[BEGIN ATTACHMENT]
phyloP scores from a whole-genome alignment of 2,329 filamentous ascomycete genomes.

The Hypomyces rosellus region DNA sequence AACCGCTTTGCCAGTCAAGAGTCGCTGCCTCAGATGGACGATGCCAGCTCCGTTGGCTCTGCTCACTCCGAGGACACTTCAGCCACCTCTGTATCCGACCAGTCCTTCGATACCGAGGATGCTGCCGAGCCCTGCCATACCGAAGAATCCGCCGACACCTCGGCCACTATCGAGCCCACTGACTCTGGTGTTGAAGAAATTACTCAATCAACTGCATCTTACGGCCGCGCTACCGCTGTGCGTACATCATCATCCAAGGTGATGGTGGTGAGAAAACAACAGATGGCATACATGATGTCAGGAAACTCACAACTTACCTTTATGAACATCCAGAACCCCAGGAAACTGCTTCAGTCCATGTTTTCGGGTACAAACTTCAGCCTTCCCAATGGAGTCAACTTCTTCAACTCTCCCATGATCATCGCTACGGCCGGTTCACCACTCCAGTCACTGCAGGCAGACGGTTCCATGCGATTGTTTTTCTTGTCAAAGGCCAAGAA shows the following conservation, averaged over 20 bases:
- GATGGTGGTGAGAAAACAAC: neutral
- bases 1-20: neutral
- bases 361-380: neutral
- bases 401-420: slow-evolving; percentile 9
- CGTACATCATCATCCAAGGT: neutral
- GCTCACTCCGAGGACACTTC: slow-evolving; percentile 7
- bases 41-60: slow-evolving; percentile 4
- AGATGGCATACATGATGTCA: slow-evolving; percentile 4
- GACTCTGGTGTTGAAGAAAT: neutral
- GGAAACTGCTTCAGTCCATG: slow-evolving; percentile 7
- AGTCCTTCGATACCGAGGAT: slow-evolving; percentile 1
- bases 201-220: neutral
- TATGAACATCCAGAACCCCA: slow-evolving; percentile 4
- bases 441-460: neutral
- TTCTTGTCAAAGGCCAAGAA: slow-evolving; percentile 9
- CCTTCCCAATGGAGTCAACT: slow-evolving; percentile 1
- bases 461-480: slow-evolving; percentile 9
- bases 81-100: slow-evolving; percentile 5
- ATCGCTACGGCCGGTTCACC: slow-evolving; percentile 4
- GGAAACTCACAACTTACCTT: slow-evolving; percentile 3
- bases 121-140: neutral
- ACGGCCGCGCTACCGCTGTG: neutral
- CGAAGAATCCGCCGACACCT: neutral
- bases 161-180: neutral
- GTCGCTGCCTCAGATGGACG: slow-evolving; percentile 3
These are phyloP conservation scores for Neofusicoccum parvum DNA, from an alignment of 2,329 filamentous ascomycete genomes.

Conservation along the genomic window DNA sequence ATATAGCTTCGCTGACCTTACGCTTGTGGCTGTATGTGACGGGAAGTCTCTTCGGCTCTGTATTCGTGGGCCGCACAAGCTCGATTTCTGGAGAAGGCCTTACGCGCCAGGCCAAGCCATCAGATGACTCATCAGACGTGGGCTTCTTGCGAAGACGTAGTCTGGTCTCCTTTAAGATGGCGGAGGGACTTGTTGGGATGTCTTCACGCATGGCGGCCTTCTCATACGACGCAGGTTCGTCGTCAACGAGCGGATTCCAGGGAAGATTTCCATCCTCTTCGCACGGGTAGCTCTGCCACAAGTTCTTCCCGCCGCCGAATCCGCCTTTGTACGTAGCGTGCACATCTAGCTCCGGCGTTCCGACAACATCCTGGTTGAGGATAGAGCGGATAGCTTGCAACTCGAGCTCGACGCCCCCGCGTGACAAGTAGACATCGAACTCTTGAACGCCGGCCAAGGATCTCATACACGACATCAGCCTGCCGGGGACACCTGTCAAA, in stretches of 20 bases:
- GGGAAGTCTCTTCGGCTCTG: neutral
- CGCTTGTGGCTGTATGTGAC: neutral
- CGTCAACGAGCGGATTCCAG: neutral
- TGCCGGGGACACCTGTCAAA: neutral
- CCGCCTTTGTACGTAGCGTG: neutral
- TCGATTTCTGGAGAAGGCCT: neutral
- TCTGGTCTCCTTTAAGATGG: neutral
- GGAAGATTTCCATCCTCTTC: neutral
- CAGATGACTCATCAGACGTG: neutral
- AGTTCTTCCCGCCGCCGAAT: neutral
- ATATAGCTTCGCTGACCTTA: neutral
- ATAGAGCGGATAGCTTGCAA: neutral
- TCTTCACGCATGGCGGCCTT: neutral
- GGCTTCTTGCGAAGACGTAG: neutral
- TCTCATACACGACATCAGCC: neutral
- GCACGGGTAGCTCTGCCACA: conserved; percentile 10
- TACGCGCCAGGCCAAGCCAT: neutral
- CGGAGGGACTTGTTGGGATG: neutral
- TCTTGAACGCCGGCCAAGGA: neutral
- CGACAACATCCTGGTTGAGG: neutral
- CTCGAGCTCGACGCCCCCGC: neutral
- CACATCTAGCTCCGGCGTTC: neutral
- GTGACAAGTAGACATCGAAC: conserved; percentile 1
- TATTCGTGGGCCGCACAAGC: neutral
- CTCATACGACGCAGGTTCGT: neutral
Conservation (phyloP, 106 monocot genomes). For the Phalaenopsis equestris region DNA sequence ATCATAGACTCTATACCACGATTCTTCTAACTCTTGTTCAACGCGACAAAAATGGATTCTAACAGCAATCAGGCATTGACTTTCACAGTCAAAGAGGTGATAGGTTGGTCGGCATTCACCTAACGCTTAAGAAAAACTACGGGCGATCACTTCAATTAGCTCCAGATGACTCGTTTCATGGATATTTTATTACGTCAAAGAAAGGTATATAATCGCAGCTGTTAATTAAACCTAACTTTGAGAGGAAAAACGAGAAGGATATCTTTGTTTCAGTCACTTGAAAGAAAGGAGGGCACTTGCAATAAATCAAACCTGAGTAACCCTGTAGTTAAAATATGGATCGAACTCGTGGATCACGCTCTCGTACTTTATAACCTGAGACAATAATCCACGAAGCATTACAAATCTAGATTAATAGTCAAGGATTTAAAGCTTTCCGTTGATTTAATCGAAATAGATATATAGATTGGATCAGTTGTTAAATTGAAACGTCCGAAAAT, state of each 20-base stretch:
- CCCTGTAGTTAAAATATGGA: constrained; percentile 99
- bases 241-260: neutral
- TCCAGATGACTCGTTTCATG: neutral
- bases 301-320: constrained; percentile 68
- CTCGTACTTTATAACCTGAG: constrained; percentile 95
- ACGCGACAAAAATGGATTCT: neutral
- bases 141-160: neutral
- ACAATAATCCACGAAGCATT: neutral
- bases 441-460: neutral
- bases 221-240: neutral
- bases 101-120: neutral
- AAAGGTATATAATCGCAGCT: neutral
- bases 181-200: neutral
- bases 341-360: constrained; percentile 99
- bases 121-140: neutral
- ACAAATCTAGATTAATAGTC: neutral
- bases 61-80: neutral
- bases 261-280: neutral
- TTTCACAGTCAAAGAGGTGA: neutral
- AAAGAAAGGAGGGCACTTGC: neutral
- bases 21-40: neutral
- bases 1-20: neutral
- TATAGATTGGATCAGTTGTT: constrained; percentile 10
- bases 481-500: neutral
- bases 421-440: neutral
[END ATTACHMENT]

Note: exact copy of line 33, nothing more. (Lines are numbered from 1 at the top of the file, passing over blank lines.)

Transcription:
- TGCCGGGGACACCTGTCAAA: neutral